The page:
New professor presents research on intersex identity in the medical profession

SIUE welcomed Assistant Professor Georgiann Davis into the Sociology Department this fall and students were invited to get a glimpse into her research last Wednesday. She presented her talk on the tender and little-researched subject of intersex persons and their reactions to the medical profession, as well as society as a whole. The Women’s Studies Program sponsored the event.

Davis spent two years collecting data for her research titled “The Power in a Name: Intersex Identity and the Politics of the Medical Profession.” She took an ethnographic approach to people born with some form of “intersexuality,” or a “disorder of sex development” (DSD). She interviewed many people and many doctors in all parts of the country to find out how these people born as intersex have reacted to how their parents and doctors helped or did not help them through their lives.

Many times, Davis said, doctors urge parents to pursue surgery for a child born with some varied form of both sexes, even though an intersex condition is not life-threatening.

“These doctors are not monsters,” Davis said. “It is just the way they are taught to deal with this and they don’t even think about the consequences.”

Davis found that people who learned to embrace their intersexual identity had more self-confidence even though their family ties were more turbulent than others who were told to conform to either a male or female identity.

Her research also focused on the intersexual identity movement and how people rallied together to change the medical profession’s view of them. The movement has not been around long and changes are being made even today in response to the intersex movement, making Davis’ research compelling and time-appropriate.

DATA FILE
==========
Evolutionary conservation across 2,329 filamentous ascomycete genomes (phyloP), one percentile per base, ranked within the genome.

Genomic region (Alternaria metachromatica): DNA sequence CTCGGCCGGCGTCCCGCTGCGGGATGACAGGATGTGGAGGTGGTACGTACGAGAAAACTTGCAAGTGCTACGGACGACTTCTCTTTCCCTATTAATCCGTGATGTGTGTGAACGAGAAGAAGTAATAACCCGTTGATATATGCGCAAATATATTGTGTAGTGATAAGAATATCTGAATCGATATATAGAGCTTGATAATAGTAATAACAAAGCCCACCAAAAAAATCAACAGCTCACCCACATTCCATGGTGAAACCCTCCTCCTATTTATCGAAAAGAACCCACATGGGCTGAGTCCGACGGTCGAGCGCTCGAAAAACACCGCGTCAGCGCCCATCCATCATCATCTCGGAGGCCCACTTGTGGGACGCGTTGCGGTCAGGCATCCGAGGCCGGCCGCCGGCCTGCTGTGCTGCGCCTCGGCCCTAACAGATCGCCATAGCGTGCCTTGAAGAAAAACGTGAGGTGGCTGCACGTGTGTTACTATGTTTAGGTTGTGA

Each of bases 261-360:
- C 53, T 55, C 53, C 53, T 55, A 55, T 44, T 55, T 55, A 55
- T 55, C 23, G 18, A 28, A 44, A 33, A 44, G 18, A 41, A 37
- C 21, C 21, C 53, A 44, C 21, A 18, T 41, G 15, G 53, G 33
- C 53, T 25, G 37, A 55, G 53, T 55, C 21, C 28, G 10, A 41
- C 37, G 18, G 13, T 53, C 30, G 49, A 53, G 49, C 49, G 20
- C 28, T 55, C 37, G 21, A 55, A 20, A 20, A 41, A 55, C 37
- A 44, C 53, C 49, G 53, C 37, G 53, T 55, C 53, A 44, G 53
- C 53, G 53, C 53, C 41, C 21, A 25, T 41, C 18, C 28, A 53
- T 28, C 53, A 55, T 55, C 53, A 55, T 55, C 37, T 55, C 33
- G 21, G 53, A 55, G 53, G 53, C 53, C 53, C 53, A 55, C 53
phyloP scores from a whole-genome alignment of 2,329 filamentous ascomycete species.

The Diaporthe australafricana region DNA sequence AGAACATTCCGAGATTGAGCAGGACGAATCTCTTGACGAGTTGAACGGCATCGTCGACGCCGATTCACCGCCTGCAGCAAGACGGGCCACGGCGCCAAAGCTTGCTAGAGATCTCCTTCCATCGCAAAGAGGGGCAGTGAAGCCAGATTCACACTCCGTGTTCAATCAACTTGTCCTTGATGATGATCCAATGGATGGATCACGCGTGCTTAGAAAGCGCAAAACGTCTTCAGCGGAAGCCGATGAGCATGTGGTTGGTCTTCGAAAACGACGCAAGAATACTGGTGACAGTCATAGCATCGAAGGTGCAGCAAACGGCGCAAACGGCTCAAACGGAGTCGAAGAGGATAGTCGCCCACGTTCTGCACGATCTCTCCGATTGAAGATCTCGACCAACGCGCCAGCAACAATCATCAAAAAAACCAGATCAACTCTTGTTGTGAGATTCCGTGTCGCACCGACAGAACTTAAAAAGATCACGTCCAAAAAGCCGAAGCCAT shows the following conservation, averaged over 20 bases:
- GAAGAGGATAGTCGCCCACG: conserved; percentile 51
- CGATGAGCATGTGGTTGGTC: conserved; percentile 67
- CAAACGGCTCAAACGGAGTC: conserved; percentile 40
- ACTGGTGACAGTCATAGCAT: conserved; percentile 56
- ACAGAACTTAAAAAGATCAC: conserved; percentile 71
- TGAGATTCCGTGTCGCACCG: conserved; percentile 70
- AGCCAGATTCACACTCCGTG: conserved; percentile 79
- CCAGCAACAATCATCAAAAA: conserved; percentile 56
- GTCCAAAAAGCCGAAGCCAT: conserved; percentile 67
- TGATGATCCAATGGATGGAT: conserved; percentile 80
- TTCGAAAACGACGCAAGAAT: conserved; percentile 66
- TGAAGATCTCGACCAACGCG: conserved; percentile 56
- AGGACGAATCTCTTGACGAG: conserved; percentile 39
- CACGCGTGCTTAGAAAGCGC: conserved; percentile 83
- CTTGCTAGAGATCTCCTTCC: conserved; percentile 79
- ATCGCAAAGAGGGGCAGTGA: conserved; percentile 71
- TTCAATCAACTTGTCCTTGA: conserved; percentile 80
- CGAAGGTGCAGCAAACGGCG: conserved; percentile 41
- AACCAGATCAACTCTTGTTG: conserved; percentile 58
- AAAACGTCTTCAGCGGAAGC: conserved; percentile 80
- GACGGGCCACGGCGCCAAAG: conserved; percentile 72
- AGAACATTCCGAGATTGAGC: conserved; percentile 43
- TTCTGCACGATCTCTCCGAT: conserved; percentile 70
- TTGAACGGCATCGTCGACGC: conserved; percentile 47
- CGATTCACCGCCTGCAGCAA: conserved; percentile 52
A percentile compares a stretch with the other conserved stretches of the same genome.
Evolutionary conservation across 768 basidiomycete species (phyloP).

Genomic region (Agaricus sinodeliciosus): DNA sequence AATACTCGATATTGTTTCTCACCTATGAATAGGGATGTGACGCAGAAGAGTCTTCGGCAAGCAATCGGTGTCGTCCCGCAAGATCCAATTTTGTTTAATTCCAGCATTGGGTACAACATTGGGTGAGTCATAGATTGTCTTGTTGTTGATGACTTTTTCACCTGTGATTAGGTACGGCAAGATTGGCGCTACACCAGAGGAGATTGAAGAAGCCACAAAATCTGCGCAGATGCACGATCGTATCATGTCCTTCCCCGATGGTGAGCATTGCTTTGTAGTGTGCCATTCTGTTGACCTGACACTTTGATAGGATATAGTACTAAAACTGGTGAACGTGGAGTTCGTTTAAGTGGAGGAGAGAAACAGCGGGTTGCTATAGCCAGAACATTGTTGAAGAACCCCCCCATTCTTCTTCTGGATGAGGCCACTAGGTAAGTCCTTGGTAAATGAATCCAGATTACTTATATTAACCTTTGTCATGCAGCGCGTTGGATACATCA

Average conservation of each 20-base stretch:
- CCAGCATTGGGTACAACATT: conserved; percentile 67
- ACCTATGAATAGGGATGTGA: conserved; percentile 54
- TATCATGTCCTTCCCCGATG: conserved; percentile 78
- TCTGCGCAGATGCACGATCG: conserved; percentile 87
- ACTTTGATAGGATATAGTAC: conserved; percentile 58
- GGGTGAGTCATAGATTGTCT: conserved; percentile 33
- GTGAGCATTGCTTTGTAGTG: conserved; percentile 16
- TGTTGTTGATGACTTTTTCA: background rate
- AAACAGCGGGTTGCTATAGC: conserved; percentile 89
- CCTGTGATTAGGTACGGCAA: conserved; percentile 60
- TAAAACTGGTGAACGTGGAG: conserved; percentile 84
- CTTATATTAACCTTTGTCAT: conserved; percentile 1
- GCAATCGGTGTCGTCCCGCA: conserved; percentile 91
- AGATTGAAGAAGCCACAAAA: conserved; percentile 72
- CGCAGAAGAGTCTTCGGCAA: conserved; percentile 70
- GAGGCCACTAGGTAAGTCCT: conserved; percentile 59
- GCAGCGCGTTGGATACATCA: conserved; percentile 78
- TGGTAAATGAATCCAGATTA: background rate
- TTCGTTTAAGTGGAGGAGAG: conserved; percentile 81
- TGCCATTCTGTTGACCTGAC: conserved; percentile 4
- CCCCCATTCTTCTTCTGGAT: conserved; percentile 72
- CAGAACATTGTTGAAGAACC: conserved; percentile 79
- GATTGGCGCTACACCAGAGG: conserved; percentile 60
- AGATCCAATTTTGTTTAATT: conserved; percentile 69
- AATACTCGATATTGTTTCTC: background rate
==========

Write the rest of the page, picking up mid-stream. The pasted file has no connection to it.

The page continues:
However, she does present the problem when the medical field decided to shift from using the term “intersex” to “disorders of sexual development.” She said the latter held negative connotation and was a step backwards for the intersex community.

Regardless, some of the people she interviewed said the name didn’t matter as much as how they have been treated by doctors and society in general. Davis said while the medical community as a whole have taken positive steps in the right direction, it still has a long way to go. She is continuing her research on the subject as much as possible while teaching at SIUE.

“Davis’s talk on intersex identity and the medical profession was dynamic, engaging as she not only presented her extensive research but wove a compelling narrative about intersexed individuals’ fraught relationship with the medical community, and, ultimately, about the ways we all participate in the rhetoric of authority,” said Catherine Seltzer, chair of the Women’s Studies Program.”

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